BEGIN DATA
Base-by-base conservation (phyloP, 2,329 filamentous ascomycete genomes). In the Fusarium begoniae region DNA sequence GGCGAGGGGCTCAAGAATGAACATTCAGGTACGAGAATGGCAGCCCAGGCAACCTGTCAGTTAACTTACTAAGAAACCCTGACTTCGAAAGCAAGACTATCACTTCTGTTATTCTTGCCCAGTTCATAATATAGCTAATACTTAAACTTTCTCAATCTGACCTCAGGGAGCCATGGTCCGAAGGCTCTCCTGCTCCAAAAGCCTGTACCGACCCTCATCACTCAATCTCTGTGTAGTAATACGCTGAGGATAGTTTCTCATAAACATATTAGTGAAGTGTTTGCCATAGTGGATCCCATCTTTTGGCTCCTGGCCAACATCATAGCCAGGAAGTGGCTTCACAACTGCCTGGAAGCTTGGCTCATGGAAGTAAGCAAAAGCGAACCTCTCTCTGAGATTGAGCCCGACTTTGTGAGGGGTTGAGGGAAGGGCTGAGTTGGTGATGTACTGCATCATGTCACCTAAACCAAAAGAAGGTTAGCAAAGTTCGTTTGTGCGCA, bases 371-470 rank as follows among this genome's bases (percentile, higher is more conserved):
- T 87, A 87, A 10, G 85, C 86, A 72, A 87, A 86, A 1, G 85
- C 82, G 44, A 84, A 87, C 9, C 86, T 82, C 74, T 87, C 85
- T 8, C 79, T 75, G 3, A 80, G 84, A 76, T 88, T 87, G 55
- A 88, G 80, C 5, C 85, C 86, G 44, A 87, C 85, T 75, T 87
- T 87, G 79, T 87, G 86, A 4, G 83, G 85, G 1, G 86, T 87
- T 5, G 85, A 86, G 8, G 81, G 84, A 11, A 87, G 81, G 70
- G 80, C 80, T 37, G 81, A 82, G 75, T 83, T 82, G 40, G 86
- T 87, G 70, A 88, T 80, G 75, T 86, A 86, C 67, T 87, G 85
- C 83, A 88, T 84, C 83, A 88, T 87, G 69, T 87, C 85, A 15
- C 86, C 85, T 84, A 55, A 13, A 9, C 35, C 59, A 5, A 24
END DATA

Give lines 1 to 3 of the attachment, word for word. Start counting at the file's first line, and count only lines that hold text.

Base-by-base conservation (phyloP, 2,329 filamentous ascomycete genomes). In the Fusarium begoniae region DNA sequence GGCGAGGGGCTCAAGAATGAACATTCAGGTACGAGAATGGCAGCCCAGGCAACCTGTCAGTTAACTTACTAAGAAACCCTGACTTCGAAAGCAAGACTATCACTTCTGTTATTCTTGCCCAGTTCATAATATAGCTAATACTTAAACTTTCTCAATCTGACCTCAGGGAGCCATGGTCCGAAGGCTCTCCTGCTCCAAAAGCCTGTACCGACCCTCATCACTCAATCTCTGTGTAGTAATACGCTGAGGATAGTTTCTCATAAACATATTAGTGAAGTGTTTGCCATAGTGGATCCCATCTTTTGGCTCCTGGCCAACATCATAGCCAGGAAGTGGCTTCACAACTGCCTGGAAGCTTGGCTCATGGAAGTAAGCAAAAGCGAACCTCTCTCTGAGATTGAGCCCGACTTTGTGAGGGGTTGAGGGAAGGGCTGAGTTGGTGATGTACTGCATCATGTCACCTAAACCAAAAGAAGGTTAGCAAAGTTCGTTTGTGCGCA, bases 371-470 rank as follows among this genome's bases (percentile, higher is more conserved):
- T 87, A 87, A 10, G 85, C 86, A 72, A 87, A 86, A 1, G 85
- C 82, G 44, A 84, A 87, C 9, C 86, T 82, C 74, T 87, C 85